We must plan to allow for the changes time will inevitably bring. The current proposal allows for expansion to accommodate changes and to provide a useable building life of 30-40 years (in practicality, it will probably be even longer).
If $62 Million sounds too costly, then consider whether the price of one movie ticket a month, or one glass of beer or one latte a week (and that is for just one year) is worth more than the security and safety our police department provides to our City.
Do we really want to keep our police force working in outmoded and severely cramped quarters for that long? Or, shall we move the Department into leased and unsecured premises while we continue to fight about the size and cost? We should pass this bond measure now.
People can make excuses for anything, that’s why they are called “excuses.” There is no excuse for failing to support the Police Facility Bond measure in May.
Written by Kasia Quillinan, CityWatch Chair, on behalf of Salem CityWatch, which voted unanimously to support the May bond measure for a new police facility in Salem, Oregon
Letters Support Passage of Levy for Salem Police Center
“Crime victims ought to feel safe and protected in the center, and those reporting crimes deserve privacy to discuss details without anyone else in the lobby listening in. They can’t now.
“Families need police officers to be available 24/7/365 to respond to emergencies, and not be trapped by a building damaged in an earthquake.
“Taxpayers can be assured that public safety is not compromised in a center that saves them $20 million from the building they rejected last fall. In fact, public safety is enhanced.
“I urge voters to say yes to Measure 24-420 in May. Let’s bring our police center into the 21st century.”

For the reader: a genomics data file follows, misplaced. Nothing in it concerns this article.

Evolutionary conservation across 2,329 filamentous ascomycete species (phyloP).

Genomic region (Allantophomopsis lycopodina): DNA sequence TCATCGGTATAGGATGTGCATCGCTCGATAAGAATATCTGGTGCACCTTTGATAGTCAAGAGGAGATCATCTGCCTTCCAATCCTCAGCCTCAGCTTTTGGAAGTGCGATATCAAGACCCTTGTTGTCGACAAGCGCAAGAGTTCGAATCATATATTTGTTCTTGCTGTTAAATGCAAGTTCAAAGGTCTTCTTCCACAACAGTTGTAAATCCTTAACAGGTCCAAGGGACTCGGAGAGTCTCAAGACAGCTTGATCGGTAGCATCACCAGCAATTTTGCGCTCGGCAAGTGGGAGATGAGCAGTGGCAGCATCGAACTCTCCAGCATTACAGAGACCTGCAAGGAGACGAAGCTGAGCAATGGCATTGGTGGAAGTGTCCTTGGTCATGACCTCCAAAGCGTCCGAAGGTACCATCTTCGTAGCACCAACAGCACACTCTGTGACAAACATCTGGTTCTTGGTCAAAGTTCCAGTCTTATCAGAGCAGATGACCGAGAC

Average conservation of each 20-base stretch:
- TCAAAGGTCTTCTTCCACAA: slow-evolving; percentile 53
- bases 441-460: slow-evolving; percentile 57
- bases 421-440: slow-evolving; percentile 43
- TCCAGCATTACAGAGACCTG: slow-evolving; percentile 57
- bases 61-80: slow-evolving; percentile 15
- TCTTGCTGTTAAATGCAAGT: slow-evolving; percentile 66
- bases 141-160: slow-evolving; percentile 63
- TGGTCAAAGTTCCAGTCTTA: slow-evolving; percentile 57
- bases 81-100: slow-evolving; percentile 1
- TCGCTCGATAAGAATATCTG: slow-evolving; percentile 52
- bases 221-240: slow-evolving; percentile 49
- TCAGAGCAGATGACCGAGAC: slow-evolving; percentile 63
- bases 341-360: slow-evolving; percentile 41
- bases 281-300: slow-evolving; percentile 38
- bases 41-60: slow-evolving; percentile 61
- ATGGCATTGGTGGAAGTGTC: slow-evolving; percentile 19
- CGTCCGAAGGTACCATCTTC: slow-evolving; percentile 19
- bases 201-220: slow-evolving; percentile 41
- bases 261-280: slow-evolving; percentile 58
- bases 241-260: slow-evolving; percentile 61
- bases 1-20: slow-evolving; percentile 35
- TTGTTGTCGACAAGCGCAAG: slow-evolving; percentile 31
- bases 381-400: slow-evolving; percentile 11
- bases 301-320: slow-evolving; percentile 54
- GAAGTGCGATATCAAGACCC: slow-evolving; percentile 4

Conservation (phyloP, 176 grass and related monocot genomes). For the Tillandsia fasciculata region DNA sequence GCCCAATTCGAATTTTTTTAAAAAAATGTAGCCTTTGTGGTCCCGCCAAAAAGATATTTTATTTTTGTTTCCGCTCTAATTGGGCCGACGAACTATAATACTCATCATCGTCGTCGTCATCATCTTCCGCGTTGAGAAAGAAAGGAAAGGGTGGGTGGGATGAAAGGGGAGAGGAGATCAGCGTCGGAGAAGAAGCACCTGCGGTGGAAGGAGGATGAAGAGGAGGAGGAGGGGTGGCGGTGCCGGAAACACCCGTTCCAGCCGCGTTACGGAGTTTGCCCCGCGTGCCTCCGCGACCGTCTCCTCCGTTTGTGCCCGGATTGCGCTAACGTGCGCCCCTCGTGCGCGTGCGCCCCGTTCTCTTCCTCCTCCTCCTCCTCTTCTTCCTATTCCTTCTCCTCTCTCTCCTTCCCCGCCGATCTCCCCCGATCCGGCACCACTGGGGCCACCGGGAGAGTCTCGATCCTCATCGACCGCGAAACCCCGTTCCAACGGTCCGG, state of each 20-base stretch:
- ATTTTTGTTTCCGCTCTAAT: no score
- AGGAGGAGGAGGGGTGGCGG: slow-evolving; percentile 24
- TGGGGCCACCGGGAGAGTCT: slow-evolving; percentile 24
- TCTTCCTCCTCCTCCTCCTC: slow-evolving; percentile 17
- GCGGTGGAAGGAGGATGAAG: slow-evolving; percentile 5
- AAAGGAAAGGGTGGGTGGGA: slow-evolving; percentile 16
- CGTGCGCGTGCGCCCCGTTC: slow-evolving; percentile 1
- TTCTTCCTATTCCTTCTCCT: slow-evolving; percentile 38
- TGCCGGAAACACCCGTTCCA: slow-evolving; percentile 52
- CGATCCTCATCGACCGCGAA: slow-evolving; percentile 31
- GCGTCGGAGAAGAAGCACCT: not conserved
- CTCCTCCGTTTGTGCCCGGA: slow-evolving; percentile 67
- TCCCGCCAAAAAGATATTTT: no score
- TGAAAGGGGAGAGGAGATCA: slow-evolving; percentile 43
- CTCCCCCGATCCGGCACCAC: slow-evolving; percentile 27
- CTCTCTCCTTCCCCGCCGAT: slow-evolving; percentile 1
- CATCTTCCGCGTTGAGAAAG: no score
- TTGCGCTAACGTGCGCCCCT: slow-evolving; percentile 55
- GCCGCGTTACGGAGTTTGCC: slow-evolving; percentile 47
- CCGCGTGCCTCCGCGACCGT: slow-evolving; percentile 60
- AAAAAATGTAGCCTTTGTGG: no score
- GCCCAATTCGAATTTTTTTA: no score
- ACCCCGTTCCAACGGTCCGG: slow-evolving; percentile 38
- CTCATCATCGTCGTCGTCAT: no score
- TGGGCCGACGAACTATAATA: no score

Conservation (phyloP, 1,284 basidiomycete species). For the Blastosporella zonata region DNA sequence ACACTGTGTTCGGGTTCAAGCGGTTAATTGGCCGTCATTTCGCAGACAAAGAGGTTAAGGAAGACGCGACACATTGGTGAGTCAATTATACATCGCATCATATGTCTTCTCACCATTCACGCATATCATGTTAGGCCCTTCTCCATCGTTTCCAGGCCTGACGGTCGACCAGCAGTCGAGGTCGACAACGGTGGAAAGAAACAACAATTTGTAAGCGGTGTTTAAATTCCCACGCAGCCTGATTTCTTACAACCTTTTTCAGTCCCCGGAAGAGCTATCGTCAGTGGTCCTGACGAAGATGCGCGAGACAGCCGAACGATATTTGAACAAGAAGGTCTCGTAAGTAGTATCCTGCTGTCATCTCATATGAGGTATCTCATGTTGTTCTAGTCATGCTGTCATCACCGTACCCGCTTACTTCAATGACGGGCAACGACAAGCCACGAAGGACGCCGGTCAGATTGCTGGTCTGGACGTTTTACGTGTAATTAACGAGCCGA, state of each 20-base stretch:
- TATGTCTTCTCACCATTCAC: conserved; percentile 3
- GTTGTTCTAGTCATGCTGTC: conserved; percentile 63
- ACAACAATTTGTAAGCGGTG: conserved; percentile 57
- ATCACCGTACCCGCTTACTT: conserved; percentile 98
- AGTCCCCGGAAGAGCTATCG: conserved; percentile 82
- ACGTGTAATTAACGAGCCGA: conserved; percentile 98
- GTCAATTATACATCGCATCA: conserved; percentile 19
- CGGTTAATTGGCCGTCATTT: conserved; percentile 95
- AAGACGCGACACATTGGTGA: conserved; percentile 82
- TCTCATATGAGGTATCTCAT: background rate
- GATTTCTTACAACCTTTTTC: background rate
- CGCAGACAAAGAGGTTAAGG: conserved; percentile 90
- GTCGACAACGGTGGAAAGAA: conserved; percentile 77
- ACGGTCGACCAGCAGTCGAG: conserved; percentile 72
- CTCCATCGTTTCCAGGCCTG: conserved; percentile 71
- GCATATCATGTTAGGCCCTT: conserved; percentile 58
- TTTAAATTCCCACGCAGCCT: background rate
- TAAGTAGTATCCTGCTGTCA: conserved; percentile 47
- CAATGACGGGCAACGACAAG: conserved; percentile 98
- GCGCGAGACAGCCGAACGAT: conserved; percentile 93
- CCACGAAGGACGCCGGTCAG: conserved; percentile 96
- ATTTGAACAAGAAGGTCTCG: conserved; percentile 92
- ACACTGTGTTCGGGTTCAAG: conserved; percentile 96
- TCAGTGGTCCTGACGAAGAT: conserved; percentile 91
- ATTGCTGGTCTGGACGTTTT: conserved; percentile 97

John R. Hawkins, Salem
“Not only do the police need a better facility, the community needs it. Salem is growing, and every year it gets more costly...
“When I got out of high school in 1948, Salem had a population of 17,000. Yes, it has grown and will continue to grow.
“I hope the next time we vote that Salem will say yes to a new police station.”
Kenard W. Adams, Salem
Do the “Write Thing” and Help the Cause
For many in Salem, the letters page in the Statesman Journal remains the most vibrant and visible local marketplace for ideas and opinions. We need a flood of letters to spread our message, and we need it soon.
Strong statements of support provide an answer and an antidote to the inevitable letters from the opposition.
The best letters get to the point quickly, using short declarative sentences. Effective letter writers take pains to be clear and concise, adding concrete examples and specific facts that uphold their argument.
Previous newsletters provided such facts. Facts are also found on the Friends of Salem Police website (www.friendsofsalempolice.com) and at the helpful online guide prepared by the City of Salem (http://arcg.is/2o4QTCJ).
Letters to the Editor Guidelines
The Statesman Journal limits letter submissions to 200 words.
All letters are vetted for authenticity. Writers must include their name, address, and day and evening telephone numbers.
The newspaper retains the right to edit letters for clarity, accuracy, grammar, length and libel.
Writers are allowed to submit one letter for publication every 30 days.
They can be submitted online by visiting http://www.statesmanjournal.com/opinion/letters-to-the-editor/.
Or they can be mailed to 280 Church St. NE, Salem, 97301.